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Child-led cubby house design wins commendation for Melbourne Polytechnic architect

12 May 2017

Kids know what they want and usually don’t have a problem asking for it. So when the children at the North Fitzroy Childcare Cooperative decided the place needed a cubby house, a group of clever parents had no choice but to work out a solution.

The result – a beautiful, egg-shaped structure that explodes the conventional idea of a dark, box-shaped cubby house.

Jean-Paul Rollo, architect, parent and Head of Program for Melbourne Polytechnic’s Bachelor of the Built Environment, leaped with enthusiasm into the project, along with Anthony Clarke, an architect and also parent of a child at the centre.

Alison Bradshaw, the director of the childcare centre, knew she wanted the cubby to look natural and use sustainable materials, but the children drove the discussions about how the cubby would function.

“Originally the kids wanted a treehouse, but after some investigation we found we couldn’t build one in the tree we had in the yard. Jean-Paul and Anthony spoke to the kids and the idea of an egg falling out of the tree evolved,” explained Ms Bradshaw.

The finished product, known as ‘Half Egg’, does indeed look like a giant egg that has just dropped onto the childcare centre’s grounds and broken open for the kids to climb into.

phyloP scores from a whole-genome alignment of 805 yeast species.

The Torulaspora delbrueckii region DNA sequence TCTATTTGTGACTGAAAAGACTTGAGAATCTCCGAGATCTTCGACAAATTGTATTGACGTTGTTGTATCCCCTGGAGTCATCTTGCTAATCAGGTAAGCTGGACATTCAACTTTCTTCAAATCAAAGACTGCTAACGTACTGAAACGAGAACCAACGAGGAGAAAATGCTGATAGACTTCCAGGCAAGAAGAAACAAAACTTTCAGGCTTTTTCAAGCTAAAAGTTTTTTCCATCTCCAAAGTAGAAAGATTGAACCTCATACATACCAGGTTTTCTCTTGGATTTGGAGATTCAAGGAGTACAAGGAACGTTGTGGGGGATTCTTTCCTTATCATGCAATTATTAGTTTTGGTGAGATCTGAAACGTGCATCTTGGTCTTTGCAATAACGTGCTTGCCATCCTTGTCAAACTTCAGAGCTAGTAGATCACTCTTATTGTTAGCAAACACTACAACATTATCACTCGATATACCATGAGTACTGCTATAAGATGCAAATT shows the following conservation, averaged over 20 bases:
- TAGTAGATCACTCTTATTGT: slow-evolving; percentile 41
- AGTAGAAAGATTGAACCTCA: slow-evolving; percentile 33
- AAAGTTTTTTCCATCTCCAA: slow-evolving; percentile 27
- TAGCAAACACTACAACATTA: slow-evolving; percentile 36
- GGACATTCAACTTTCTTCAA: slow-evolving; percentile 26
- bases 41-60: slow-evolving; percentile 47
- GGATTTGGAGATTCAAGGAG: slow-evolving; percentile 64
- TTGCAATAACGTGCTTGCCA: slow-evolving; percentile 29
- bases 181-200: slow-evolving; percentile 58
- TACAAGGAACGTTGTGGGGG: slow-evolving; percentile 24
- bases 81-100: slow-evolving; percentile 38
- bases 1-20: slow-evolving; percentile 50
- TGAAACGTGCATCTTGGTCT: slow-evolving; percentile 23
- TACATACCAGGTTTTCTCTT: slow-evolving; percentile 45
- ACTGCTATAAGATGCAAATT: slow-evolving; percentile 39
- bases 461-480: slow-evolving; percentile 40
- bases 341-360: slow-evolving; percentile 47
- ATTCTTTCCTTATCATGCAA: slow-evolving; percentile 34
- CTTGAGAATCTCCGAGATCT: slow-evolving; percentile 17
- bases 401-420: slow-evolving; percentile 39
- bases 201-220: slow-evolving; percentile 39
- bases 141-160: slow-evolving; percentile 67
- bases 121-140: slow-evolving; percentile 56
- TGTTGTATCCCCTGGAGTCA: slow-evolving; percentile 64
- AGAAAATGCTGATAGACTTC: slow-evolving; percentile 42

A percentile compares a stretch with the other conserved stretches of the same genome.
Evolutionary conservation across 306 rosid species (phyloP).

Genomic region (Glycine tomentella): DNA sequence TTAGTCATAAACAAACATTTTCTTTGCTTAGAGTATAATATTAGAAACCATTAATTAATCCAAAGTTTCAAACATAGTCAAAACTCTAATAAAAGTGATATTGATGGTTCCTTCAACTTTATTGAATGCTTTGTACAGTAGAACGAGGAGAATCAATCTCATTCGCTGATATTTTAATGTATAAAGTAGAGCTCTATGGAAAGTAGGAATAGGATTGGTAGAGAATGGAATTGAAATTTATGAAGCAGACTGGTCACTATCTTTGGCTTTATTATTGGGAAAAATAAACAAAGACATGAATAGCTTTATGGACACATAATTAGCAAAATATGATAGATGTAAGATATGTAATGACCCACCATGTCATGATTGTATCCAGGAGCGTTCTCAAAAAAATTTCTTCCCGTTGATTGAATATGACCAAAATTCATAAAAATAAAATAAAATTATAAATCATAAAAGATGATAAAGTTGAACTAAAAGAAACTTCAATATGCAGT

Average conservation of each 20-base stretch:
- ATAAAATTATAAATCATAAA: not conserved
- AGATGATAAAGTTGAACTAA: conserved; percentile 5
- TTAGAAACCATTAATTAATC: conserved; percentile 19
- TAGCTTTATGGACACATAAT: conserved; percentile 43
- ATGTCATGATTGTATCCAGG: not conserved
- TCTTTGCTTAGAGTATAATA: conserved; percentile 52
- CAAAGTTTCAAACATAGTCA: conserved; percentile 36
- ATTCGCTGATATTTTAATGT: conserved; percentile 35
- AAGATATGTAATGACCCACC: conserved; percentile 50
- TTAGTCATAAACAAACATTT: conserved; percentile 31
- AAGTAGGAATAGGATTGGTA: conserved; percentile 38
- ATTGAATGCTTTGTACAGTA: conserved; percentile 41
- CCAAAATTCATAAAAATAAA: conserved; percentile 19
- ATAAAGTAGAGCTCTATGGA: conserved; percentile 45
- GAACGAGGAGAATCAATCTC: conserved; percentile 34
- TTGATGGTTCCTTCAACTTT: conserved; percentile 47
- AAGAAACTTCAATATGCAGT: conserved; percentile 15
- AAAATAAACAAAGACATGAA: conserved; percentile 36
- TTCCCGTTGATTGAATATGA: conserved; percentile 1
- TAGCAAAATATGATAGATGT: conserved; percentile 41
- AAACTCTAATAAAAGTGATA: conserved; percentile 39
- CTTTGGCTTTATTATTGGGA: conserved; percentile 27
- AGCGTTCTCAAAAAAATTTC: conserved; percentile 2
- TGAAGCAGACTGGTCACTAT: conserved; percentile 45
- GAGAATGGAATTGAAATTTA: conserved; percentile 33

“The kids enjoyed watching it being built. It was a real community project, designed and built by parents” says Ms Bradshaw. "The steel frame was built in the CERES workshop, and the kids saw photos of it as it developed.”

Building materials were donated by construction company Krongold. Once the frame was completed, it was transported to the childcare centre, where a group of parents completed the woodwork components over many weekends.


“The construction was done like a jigsaw puzzle. The kids loved being part of the process and watching it take shape,” Ms Bradshaw says.

“We were lucky to have a lot of the required skills among the parents at the centre, and we saw a real opportunity to create something very special,” says Jean-Paul Rollo.

“Fortunately we also had the services of Ben Hillier, who is an artisan steel worker. We developed the concept of the egg with the kids and incorporated our ideas of protection, shelter, and sanctuary, to come up with the final protective shell structure.”

Subsequently, Half Egg won a commendation for the team in the ArchiTeam Awards 2016, “Community” category. However, the best testament to its success is the enjoyment the children of the centre get out of playing in its unique, beautiful curves.


Media enquiries should be directed to Melbourne Polytechnic Media Officer, Anita Coia, on 03 9269 1251 or ua.ud1566163264e.cin1566163264hcety1566163264lopen1566163264ruobl1566163264em@ai1566163264dem1566163264

Melbourne Polytechnic operates across seven campuses and five specialist training centres throughout Melbourne. The institute delivers high quality vocational and higher education in industry-standard facilities.